A typical V-I characteristic of the aforesaid MFP-UV-Lamp is shown in Fig. 3. The energy consumed per pulse has been calculated by integrating power over the pulse duration. This gives a pulse energy of 8.99 × 10−5 Joule at the applied frequency of 24.6 kHz with applied pulse voltage of 4.55 kV and pulse duration of 2 μsec. This corresponds to 2.21 W average electrical consumption in the co-axial DBD lamp of outer diameter 18 mm and 195 mm length. Hence the power consumed per unit arc length by this lamp is 0.11 W/cm.

Figure 3

Typical V-I characteristic of the MFP-UV-Lamp.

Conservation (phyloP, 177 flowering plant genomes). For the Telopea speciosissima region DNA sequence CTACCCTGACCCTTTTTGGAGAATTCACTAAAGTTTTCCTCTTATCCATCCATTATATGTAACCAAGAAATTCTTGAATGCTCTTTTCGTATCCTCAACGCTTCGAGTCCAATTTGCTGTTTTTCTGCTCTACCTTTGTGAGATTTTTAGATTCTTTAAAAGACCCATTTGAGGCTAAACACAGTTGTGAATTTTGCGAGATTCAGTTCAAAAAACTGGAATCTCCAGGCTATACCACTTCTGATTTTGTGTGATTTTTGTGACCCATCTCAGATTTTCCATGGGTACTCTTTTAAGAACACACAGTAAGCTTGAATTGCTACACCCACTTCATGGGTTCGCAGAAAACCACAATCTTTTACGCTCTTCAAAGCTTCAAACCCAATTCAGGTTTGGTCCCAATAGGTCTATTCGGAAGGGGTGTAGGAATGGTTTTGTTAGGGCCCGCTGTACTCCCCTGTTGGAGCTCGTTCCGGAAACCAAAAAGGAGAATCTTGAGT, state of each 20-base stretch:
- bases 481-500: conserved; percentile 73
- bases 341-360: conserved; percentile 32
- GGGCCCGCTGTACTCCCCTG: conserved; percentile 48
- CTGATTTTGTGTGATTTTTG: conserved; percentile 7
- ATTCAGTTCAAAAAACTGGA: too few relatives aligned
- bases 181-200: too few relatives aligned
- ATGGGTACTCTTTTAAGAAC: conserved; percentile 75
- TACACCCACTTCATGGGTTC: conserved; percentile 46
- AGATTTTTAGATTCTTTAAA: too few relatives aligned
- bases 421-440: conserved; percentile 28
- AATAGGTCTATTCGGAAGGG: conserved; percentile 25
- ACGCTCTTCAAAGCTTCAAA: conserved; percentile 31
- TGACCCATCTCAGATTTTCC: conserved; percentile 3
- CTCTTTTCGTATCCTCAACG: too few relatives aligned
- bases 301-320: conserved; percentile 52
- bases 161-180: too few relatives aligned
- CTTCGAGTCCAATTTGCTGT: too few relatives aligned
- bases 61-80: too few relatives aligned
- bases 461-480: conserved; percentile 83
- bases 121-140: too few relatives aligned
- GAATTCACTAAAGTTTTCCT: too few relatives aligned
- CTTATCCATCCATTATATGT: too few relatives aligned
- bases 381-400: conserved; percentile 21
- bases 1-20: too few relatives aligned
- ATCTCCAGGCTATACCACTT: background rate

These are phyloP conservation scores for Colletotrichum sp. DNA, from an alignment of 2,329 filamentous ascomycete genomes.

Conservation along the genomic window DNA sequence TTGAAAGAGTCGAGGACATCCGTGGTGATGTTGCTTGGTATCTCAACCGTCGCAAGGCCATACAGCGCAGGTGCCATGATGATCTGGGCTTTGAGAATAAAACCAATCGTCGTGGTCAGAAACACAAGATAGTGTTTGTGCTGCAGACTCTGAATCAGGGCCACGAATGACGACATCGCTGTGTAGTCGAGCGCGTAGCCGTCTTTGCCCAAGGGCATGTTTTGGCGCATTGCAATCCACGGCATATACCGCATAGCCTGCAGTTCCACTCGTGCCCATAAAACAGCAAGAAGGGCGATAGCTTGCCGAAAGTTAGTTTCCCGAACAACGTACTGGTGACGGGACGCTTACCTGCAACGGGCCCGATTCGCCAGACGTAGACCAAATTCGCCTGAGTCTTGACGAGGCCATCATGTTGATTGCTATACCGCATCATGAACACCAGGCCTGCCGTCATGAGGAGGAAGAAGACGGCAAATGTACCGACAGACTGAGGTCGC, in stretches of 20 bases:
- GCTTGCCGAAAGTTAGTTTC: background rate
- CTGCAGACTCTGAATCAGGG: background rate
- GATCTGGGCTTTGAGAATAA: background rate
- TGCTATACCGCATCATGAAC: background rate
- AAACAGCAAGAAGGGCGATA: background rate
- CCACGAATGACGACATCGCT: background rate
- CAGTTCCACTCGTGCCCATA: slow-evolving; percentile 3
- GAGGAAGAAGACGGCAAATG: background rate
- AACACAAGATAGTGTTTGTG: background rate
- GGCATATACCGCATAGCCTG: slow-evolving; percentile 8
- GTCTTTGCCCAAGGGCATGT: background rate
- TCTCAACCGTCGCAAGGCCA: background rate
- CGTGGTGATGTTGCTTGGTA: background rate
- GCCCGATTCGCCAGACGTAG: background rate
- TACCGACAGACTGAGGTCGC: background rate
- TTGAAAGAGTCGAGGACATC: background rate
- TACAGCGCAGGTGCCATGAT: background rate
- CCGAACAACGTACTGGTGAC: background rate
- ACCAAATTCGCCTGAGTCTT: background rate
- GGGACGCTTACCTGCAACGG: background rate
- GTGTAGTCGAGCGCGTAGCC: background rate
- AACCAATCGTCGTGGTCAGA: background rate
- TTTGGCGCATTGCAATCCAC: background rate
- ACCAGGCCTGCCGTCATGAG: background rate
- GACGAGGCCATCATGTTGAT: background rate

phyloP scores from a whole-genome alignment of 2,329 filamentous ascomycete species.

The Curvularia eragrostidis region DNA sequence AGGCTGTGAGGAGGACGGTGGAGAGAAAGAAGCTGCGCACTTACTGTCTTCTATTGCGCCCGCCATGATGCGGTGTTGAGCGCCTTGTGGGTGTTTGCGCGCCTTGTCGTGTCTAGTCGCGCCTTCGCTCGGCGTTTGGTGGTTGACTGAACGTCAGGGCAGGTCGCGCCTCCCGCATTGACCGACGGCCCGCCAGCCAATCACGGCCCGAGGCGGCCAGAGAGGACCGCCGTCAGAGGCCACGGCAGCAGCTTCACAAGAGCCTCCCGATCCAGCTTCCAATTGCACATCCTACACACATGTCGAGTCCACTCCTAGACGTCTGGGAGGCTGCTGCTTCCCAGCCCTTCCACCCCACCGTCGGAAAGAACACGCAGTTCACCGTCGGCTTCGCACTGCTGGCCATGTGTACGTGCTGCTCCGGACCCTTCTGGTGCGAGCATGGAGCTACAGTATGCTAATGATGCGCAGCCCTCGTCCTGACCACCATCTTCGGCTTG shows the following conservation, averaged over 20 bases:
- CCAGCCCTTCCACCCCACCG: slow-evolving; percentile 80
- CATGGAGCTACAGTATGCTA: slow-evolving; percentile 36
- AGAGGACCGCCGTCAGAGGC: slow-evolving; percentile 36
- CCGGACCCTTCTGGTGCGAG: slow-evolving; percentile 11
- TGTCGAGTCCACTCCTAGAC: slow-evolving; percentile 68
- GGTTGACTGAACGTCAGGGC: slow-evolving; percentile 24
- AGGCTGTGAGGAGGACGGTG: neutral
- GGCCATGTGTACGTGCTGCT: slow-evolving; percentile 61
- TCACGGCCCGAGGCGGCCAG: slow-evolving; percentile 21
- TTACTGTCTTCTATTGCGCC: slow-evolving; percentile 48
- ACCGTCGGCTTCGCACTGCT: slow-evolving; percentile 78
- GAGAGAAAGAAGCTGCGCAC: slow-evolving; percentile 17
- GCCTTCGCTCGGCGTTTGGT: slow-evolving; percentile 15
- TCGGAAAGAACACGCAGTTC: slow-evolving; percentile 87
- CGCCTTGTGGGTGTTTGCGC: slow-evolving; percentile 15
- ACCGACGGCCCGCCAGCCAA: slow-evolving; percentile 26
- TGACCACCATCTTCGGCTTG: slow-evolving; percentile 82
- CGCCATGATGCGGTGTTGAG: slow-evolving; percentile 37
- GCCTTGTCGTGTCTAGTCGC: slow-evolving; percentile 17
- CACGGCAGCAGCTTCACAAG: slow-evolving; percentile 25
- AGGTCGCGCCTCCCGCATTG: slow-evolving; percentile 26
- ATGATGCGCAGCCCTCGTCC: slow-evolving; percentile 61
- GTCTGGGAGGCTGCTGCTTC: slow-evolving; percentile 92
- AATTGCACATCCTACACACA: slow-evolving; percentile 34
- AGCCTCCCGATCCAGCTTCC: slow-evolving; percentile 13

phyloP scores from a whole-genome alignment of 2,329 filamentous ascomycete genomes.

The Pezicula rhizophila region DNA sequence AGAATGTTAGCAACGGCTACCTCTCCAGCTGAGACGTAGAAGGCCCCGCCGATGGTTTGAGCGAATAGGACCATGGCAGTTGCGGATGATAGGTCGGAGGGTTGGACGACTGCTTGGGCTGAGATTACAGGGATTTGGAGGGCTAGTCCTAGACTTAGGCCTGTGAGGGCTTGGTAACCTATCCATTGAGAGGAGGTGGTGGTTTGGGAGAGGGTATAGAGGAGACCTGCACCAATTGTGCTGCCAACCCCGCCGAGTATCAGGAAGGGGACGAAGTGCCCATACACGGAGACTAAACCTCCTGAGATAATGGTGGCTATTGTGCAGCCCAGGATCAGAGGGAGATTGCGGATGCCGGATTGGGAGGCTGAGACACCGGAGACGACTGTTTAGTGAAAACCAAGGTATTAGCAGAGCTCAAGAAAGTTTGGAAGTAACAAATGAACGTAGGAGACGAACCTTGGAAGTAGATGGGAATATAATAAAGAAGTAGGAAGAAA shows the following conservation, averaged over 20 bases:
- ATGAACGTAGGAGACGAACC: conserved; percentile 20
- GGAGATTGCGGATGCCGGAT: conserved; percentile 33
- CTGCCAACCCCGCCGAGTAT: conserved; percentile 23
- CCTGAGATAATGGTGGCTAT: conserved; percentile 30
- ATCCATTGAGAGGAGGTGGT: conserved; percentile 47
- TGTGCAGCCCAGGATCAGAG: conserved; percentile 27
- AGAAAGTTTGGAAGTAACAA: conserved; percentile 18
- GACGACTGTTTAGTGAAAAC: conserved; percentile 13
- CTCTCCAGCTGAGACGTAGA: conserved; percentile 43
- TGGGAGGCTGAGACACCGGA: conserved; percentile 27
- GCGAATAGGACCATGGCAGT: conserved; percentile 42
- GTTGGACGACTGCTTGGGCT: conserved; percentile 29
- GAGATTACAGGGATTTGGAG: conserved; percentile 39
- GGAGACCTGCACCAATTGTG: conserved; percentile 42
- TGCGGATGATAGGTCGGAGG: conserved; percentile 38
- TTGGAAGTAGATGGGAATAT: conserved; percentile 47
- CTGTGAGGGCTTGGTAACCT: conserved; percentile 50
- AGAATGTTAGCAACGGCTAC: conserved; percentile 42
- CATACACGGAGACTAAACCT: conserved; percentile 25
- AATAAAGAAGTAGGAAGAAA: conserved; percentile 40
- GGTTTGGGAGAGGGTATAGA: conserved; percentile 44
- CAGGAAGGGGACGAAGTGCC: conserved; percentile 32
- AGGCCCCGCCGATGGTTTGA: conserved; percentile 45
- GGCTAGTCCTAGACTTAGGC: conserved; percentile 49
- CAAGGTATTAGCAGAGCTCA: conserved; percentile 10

The spectroscopic measurement results from the developed MFP-UV-lamp are shown in Fig. 4. Strong XeI* band (B → X, λ = 253 nm) along with strong \({{\rm{Xe}}}_{2}^{\ast }\) band (λ = 172 nm) and weak XeI* continuum band (C → A, λ = 265 nm) useful for water disinfection have been observed simultaneously. It is to be emphasized that intensity shown above are relative and in arbitrary units. The spectrum recorded in Fig. 4(a) is taken by using Princeton Instruments Monochromator with PMT which is suitable only for 200 nm–400 nm whereas the spectrum recorded in Fig. 4(b) has been taken simultaneously by McPherson VUV Monochromator (suitable for 120 nm–200 nm). The intensity recorded are on different scales in both figures and can not be merged together because the spectrometers chosen are different. For absolute intensity measurements, spectrometer calibration is essential. The calibration curve of the Princeton Instruments Monochromator (SP-2500A) with Photo-multiplier Tube (PD 471) was obtained using Labsphere (ISS-8P-VA: Integrating Sphere Source). The integrating sphere source is often called uniform light source and provides a uniform hemispherical light incident at the reference plane of the light output port and therefore a uniform light output from that port. This effect is created through multiple diffuse light reflections within the hollow sphere and by the sphere shape itself. The absolute intensity measurement of 253 nm wavelength has been carried out for the aforesaid MFP-UV-lamp. It is found to be 4.72 mW/cm2 when operated at the applied frequency 24.6 kHz, applied pulse voltage 4.55 kV and pulse duration 2 μsec. A standard commercially available 8″/11 W mercury based UV lamp for 254 nm wavelength has shown 6.52 mW/cm2 from this calibration procedure, which was cross verified using G & R Labs radiometer (Model 202) calibrated for 254 nm only. The absolute intensity measurement for 172 nm wavelength cannot be carried out at present at the authors’ laboratory.